One of the most beloved characters of “Avatar: The Last Airbender” is Uncle Iroh. A veteran of many wars as a general in the Fire Nation, he is a soft and kind man despite the destruction he has witnessed. Iroh lost his son in one of the many battles, and this loss deeply touched his heart. Throughout the show, Uncle Iroh is desperately trying to dissuade his nephew, a prince of the Fire Nation, from relentlessly hunting the Avatar to restore his honor. Prince Zuko, at first, is an angry and aggressive man. His kind Uncle tries to teach him that only pain follows that sort of anger, and eventually, Zuko is forced to face the consequences of his violent actions.

In a reunion with Uncle Iroh, Zuko fully expects his Uncle to angry with him because of his actions as he stutters through a pained apology. Immediately Uncle Iroh embraces him, forgiving him of those mistakes, and giving him hope that he can change and become a better man. This story is familiar to all Christians about the abundant love of God, especially as seen in the parable of the prodigal son.

Uncle Iroh is voiced by Mako Iwamatsu, a famous Japanese actor. Sadly, Mako passed away mid-production of the show due to throat cancer, but a final tribute was paid to him in a song sung by Uncle Iroh. The song was the final recording of Mako Iwamatsu, and shows Uncle Iroh singing to a grave of his deceased son. It captures the message of Uncle Iroh, which is to love others unconditionally and forgive those who have wronged us.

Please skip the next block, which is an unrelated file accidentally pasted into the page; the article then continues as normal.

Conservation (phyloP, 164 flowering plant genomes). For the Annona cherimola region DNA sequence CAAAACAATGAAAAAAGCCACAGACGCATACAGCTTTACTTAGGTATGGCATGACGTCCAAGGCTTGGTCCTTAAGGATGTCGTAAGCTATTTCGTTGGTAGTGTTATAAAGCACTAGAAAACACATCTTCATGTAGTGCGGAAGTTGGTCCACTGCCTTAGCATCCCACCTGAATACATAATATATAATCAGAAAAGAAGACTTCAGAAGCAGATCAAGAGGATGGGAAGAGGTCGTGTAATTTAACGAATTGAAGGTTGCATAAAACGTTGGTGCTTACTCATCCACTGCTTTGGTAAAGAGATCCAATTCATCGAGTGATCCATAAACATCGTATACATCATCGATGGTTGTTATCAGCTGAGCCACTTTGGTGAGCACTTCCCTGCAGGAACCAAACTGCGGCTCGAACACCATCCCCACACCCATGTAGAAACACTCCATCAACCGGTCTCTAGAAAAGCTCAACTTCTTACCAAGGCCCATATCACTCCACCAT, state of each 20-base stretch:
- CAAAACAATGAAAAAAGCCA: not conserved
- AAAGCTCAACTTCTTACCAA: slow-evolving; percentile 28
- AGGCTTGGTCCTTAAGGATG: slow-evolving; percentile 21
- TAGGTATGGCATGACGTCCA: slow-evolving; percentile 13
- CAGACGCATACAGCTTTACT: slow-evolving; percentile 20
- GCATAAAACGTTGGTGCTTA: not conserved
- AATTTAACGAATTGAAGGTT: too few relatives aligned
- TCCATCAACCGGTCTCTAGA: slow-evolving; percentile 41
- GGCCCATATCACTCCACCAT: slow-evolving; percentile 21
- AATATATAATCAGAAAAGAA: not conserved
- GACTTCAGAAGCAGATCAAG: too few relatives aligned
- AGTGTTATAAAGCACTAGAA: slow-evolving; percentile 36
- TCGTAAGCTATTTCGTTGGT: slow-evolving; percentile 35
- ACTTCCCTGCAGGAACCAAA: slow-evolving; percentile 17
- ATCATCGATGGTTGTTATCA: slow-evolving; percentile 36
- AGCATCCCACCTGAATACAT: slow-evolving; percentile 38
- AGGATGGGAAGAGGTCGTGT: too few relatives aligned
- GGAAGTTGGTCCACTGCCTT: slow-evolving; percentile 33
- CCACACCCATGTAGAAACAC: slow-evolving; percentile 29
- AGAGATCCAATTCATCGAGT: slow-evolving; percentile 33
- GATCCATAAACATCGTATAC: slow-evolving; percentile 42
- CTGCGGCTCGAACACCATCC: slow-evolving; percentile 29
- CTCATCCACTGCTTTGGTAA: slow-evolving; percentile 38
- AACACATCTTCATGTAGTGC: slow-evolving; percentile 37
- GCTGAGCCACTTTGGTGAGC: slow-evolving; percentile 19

Aang and Humility

Avatar: The Last Airbender' Imagines a World Free of Whiteness ...
Artwork Courtesy of Nickelodeon

Aang, a young boy called to save the world, is a powerful example of humility and trusting in what you have been called to do. When Aang begins his journey, he’s a goofy and eccentric young kid. By the end of the series, he has faced countless obstacles and experienced losses amongst his triumphs. In order to learn the four elements needed to save the world, Aang has to be taught by a variety of trainers, many times having to humble himself to learn effectively. This is a similar principle taught in the Gospel and recorded in Ether 12. The Lord tells us that He gives us weakness that we can be humble, teachable, and find strength in His love.